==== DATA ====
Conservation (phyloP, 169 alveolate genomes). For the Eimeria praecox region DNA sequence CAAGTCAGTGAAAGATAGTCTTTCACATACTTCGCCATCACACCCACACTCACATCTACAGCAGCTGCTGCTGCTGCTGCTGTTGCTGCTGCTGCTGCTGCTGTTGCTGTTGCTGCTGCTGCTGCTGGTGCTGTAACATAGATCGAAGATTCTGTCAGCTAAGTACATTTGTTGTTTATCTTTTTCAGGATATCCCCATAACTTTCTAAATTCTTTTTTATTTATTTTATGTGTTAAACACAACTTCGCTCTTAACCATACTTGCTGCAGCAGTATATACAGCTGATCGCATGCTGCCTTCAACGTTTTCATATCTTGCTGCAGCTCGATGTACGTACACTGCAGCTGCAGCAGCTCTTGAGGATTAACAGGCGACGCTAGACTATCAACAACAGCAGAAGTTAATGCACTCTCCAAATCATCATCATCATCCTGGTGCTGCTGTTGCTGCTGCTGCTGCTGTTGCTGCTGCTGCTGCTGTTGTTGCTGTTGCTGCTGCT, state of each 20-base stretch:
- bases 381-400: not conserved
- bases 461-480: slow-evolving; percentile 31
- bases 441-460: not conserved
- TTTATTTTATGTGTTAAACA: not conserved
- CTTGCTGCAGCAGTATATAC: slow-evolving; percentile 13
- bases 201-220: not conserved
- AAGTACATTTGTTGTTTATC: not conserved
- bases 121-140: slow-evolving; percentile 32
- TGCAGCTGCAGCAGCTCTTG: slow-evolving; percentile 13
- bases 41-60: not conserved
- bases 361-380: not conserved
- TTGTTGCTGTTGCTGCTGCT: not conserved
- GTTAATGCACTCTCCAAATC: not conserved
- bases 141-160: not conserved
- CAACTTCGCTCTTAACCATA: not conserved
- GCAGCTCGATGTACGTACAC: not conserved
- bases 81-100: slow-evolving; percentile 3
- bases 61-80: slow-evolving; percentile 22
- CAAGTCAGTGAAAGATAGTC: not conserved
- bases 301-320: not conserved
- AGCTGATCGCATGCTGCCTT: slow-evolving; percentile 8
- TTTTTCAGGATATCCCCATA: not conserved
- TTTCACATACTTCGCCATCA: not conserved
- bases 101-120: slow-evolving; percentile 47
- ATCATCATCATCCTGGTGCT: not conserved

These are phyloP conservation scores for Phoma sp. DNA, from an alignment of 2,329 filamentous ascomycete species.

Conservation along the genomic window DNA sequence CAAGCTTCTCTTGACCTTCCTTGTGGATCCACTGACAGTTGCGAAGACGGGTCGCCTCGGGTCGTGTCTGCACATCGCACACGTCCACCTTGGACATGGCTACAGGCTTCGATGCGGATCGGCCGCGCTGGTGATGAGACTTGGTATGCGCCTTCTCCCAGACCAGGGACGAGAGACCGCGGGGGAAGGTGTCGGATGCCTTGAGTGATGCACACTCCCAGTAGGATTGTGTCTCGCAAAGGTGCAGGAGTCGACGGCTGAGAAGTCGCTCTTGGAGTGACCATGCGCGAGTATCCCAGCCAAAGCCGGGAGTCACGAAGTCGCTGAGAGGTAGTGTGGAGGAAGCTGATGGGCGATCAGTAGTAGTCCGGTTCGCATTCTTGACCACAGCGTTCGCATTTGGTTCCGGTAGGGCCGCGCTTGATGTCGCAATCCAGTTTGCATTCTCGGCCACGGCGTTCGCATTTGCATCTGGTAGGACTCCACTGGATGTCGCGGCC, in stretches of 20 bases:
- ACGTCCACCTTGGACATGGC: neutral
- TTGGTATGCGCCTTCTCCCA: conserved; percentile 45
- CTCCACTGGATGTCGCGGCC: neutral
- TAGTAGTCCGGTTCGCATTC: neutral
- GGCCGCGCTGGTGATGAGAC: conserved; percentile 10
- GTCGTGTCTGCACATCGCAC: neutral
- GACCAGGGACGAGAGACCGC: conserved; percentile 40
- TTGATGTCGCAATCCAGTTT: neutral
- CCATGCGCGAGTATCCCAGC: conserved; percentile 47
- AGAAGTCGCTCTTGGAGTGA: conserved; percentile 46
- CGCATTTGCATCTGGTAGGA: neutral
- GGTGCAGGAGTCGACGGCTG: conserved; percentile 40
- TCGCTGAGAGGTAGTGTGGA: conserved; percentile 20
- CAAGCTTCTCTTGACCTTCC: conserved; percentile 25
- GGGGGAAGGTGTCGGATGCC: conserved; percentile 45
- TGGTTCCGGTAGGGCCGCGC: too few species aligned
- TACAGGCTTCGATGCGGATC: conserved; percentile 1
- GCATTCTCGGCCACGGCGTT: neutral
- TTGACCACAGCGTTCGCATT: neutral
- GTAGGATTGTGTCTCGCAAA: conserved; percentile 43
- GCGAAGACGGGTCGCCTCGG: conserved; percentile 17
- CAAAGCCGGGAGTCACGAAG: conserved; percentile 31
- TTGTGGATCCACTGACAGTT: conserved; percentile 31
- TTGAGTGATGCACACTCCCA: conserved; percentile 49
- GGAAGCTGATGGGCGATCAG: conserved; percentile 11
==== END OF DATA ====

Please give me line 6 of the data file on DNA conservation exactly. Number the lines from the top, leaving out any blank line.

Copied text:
- CTTGCTGCAGCAGTATATAC: slow-evolving; percentile 13